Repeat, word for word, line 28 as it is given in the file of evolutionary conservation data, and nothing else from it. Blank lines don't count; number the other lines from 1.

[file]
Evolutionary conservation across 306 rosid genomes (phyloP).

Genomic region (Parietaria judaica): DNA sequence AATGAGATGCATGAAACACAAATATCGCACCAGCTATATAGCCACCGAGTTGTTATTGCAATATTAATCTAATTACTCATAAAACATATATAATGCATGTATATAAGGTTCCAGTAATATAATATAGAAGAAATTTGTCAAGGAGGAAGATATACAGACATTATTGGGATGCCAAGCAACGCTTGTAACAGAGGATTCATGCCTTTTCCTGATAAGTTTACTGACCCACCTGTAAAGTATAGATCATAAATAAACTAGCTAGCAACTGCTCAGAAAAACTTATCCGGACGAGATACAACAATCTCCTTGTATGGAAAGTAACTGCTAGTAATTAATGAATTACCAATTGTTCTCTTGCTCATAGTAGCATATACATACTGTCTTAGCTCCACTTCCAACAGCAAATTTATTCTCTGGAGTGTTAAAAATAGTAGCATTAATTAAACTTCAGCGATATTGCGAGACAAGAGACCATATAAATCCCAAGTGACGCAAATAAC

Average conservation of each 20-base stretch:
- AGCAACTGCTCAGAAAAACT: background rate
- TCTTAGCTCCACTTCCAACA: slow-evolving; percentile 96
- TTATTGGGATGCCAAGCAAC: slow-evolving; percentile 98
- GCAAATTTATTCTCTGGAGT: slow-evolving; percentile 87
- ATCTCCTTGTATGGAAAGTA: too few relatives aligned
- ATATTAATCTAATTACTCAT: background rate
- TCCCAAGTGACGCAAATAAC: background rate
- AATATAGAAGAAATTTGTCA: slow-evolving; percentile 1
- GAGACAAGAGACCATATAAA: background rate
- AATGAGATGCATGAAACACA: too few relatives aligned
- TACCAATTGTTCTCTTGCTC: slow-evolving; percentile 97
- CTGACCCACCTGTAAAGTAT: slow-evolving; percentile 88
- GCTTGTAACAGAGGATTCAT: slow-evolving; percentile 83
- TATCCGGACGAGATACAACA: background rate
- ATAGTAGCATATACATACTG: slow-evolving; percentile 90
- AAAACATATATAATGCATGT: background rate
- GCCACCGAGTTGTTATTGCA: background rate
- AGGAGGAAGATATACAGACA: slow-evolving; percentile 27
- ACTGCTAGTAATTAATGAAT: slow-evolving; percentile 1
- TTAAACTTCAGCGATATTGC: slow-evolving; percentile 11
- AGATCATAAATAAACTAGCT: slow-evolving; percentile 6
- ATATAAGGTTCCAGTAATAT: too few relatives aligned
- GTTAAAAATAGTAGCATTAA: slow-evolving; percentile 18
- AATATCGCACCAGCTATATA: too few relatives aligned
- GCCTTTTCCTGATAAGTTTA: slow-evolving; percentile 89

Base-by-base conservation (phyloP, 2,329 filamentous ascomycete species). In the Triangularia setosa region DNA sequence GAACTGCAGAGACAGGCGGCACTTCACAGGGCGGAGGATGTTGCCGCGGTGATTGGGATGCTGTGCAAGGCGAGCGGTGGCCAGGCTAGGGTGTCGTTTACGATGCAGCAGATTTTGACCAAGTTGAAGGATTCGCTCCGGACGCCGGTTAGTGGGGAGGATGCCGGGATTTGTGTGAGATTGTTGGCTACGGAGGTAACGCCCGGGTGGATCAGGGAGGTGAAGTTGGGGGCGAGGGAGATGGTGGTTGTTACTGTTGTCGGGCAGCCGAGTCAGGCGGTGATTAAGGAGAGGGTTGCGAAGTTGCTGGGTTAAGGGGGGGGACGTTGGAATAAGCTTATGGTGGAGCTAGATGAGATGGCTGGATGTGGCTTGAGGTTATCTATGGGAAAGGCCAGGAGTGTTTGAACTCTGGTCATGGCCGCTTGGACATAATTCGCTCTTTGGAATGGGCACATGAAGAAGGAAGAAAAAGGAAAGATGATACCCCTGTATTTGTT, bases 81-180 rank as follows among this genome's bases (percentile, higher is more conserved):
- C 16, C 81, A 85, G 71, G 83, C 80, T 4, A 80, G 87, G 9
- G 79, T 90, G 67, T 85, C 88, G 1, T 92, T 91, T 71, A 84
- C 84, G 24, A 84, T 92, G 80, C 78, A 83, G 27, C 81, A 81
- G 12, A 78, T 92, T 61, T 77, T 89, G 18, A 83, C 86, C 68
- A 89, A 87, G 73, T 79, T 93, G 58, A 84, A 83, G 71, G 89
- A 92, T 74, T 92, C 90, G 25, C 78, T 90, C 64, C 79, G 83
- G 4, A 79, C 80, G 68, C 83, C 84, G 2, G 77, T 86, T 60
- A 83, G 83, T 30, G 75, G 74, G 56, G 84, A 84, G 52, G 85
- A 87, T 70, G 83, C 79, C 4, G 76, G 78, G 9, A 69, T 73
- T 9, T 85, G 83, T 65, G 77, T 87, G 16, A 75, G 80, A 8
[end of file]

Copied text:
- GCCTTTTCCTGATAAGTTTA: slow-evolving; percentile 89